Understanding design

The saddle is a single piece of equipment used by two athletes simultaneously. It distributes the weight of the rider correctly over the horses back, so the riders centre of gravity becomes one with the horses centre of gravity – and each can comfortably perform to the best of their ability.

A saddle needs to give you good position, be comfortable, feel secure as well as be in balance and harmony with the horse. Before focusing on how to achieve perfect fit, you’ll first need to understand how the design of the different elements of a saddle influences the fit for both you and your horse.


The tree is the base on which the rest of the saddle is built. The shape of the front of the tree influences the fit of the saddle over the withers, while the longitudinal shape effects how the saddle will suit the shape of the back under the saddle.

Firstly, the tree must be wide enough to accommodate the withers and shoulder. When too narrow, the points of the tree will place immense pressure directly onto the shoulders and surrounding tissue, which can lead to long-term irreversible damage if the saddle remains in use. Similarly, if too wide, the saddle will rock and cause instability and discomfort for you and your horse.

Designed to distribute your weight as evenly as possible over the broad muscular surface of the horses back, a correctly fitted tree is the foundation of a good saddle fit – nothing can overcome an ill-fitting tree that does not conform well to the shape of the horse. While the panels provide cushioning and a degree of adjustment, correct saddle fit always comes back to the tree.


Dictated by the front arch of the tree, the gullet is the space between the bars of the saddle. Intended to provide clearance for the spine and ensure the saddle does not place pressure onto it, it goes without saying that the gullet must be wide enough to ensure the panels rest comfortably either side of the spinal column, rather than on top of it.

If the tree is too narrow or the panels encroach onto the vertebrae, the horse will likely experience discomfort and demonstrate unwillingness to go forward or bend while under saddle.


The lowest part of the saddle’s topline, the seat is found between the pommel and cantle. The depth of the seat determines the level of security you have in the saddle – the deeper the seat, the more security.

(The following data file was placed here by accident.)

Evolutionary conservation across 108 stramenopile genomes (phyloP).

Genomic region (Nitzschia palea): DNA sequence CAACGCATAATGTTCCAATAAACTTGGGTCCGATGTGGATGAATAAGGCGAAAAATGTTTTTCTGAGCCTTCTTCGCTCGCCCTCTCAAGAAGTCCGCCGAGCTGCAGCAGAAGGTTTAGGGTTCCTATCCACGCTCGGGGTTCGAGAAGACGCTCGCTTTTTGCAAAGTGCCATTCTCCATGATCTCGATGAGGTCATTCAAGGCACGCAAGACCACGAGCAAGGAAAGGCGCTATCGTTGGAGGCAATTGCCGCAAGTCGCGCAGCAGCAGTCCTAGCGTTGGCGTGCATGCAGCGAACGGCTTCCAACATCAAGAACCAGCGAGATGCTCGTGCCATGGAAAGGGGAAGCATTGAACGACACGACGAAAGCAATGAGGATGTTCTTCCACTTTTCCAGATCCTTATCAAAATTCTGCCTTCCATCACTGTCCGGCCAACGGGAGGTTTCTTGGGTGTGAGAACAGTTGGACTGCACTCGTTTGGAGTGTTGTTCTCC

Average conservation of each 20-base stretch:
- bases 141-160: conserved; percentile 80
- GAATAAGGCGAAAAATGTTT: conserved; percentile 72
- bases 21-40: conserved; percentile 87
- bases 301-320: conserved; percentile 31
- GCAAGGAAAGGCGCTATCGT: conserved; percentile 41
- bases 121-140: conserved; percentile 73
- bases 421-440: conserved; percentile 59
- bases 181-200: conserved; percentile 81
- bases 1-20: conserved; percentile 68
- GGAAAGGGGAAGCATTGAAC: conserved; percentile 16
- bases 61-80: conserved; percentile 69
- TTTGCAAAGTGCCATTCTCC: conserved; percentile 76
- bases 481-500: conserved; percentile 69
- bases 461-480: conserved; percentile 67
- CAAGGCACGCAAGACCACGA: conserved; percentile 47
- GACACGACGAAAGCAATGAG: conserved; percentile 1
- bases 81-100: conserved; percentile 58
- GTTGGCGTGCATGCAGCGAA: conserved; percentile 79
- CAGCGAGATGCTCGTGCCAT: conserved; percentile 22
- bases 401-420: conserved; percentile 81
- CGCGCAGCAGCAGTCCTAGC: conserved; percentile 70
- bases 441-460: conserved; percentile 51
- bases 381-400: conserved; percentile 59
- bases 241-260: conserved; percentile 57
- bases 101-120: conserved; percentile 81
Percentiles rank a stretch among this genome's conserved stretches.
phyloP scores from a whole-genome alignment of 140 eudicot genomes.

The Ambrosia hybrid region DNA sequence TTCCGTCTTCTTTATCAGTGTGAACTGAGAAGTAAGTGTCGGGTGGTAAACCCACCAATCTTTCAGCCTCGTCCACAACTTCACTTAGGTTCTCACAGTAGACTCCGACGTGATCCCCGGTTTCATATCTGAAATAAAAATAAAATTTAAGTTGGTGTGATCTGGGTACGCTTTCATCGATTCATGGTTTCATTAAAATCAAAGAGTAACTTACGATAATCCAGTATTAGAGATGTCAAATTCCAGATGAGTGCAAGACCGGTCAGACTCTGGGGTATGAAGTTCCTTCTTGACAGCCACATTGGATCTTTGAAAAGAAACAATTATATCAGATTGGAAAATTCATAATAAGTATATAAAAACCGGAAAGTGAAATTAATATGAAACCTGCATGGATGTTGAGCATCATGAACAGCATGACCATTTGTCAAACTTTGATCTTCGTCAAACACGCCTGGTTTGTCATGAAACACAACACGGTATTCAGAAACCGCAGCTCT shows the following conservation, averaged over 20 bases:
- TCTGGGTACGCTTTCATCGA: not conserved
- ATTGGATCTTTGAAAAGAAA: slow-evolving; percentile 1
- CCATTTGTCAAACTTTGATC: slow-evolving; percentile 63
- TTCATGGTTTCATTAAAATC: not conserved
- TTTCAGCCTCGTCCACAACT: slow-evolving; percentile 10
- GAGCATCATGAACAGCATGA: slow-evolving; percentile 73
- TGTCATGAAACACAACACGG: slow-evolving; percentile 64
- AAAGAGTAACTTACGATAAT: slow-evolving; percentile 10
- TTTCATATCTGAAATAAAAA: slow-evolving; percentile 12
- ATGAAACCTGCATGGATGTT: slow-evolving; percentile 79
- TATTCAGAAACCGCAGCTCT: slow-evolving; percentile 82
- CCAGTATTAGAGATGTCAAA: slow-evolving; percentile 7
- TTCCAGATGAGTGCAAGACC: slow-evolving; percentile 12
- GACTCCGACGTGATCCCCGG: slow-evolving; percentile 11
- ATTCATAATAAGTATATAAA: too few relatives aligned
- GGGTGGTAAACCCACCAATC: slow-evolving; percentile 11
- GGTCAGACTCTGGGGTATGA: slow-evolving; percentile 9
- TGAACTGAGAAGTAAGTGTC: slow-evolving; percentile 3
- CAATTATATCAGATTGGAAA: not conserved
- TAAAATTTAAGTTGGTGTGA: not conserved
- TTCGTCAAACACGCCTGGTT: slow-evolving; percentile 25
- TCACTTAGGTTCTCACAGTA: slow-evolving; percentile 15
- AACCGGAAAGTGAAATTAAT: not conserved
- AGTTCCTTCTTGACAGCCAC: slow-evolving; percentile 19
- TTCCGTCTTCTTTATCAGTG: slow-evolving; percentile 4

Another important aspect of the seat is its size. Not only does this affect your comfort, seat size has huge influence over your effectiveness in the saddle and ability to move. Every manufacturers sizing’s will feel slightly different, so it is certainly worth trying a few different models and designs to learn which best suits you and your riding style.

Between the pommel and seat, the twist is where your pelvic bone rests. Just like tree width influences the horse’s way of going, the twist has a major influence over your comfort and performance. The twist needs to fit and support you, and if too narrow or too wide, you may experience discomfort – so again, it is worth your time trying different models and sizes to see which suits you best.

Saddle flap

Usually dictated by the intended use of the saddle, the saddle flap sits between the leg and girth buckles, and the overall shape ought to mirror your leg position. When your stirrups are at the appropriate riding length (dressage length will differ hugely to jumping), your knee will indicate any issues. If your knee comes too far behind the flap, the flap won’t provide any support, but if your knee rests too far in front, it will force the lower leg back and disrupt your balance.

Determined by discipline

When looking for a saddle for disciplines that have you sitting upright with a longer leg, like dressage, the saddle flap will need to be longer and the seat closer to the withers, which will keep your centre of gravity in the correct place. You may also find designs with larger rolls – especially the thigh roll – which will provide extra stability in the saddle.

In comparison, for disciplines when you need shorter stirrups, such as show jumping, the saddle flap will be more forward cut and the flap much shorter. Also, your seat will be slightly further back – otherwise you would be forced ahead of the saddle when going over a fence.

When all these elements work together in harmony, suiting you and your horse, not only will it optimise comfort and way of going, it will ensure you can both perform to the best of your ability.


If you have any questions or concerns about saddle fit, please do get in touch with the European Saddles team.

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